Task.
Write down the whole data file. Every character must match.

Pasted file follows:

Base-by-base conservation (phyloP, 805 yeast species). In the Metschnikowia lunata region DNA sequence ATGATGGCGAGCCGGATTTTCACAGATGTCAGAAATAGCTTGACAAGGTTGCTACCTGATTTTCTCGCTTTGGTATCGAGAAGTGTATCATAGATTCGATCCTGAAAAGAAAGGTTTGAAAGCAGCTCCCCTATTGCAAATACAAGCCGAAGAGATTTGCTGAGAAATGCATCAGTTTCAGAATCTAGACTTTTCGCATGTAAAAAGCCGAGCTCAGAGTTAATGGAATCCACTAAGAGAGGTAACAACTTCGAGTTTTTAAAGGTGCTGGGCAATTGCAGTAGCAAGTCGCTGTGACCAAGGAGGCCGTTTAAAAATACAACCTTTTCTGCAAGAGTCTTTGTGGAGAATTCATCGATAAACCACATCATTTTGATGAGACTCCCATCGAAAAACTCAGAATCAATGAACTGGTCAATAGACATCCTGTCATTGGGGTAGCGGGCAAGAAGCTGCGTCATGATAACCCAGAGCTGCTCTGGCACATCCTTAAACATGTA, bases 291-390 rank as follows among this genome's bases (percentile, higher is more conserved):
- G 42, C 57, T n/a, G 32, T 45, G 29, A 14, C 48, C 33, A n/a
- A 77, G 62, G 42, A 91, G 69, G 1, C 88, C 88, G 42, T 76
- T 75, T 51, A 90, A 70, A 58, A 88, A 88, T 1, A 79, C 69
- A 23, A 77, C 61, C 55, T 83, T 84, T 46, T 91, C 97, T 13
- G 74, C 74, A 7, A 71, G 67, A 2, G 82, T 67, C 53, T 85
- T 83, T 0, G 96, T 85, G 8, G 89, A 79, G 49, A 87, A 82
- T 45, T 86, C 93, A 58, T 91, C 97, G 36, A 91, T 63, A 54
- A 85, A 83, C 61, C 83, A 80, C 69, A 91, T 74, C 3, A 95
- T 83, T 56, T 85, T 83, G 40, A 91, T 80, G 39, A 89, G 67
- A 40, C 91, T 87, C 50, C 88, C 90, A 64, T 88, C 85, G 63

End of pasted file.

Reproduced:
Base-by-base conservation (phyloP, 805 yeast species). In the Metschnikowia lunata region DNA sequence ATGATGGCGAGCCGGATTTTCACAGATGTCAGAAATAGCTTGACAAGGTTGCTACCTGATTTTCTCGCTTTGGTATCGAGAAGTGTATCATAGATTCGATCCTGAAAAGAAAGGTTTGAAAGCAGCTCCCCTATTGCAAATACAAGCCGAAGAGATTTGCTGAGAAATGCATCAGTTTCAGAATCTAGACTTTTCGCATGTAAAAAGCCGAGCTCAGAGTTAATGGAATCCACTAAGAGAGGTAACAACTTCGAGTTTTTAAAGGTGCTGGGCAATTGCAGTAGCAAGTCGCTGTGACCAAGGAGGCCGTTTAAAAATACAACCTTTTCTGCAAGAGTCTTTGTGGAGAATTCATCGATAAACCACATCATTTTGATGAGACTCCCATCGAAAAACTCAGAATCAATGAACTGGTCAATAGACATCCTGTCATTGGGGTAGCGGGCAAGAAGCTGCGTCATGATAACCCAGAGCTGCTCTGGCACATCCTTAAACATGTA, bases 291-390 rank as follows among this genome's bases (percentile, higher is more conserved):
- G 42, C 57, T n/a, G 32, T 45, G 29, A 14, C 48, C 33, A n/a
- A 77, G 62, G 42, A 91, G 69, G 1, C 88, C 88, G 42, T 76
- T 75, T 51, A 90, A 70, A 58, A 88, A 88, T 1, A 79, C 69
- A 23, A 77, C 61, C 55, T 83, T 84, T 46, T 91, C 97, T 13
- G 74, C 74, A 7, A 71, G 67, A 2, G 82, T 67, C 53, T 85
- T 83, T 0, G 96, T 85, G 8, G 89, A 79, G 49, A 87, A 82
- T 45, T 86, C 93, A 58, T 91, C 97, G 36, A 91, T 63, A 54
- A 85, A 83, C 61, C 83, A 80, C 69, A 91, T 74, C 3, A 95
- T 83, T 56, T 85, T 83, G 40, A 91, T 80, G 39, A 89, G 67
- A 40, C 91, T 87, C 50, C 88, C 90, A 64, T 88, C 85, G 63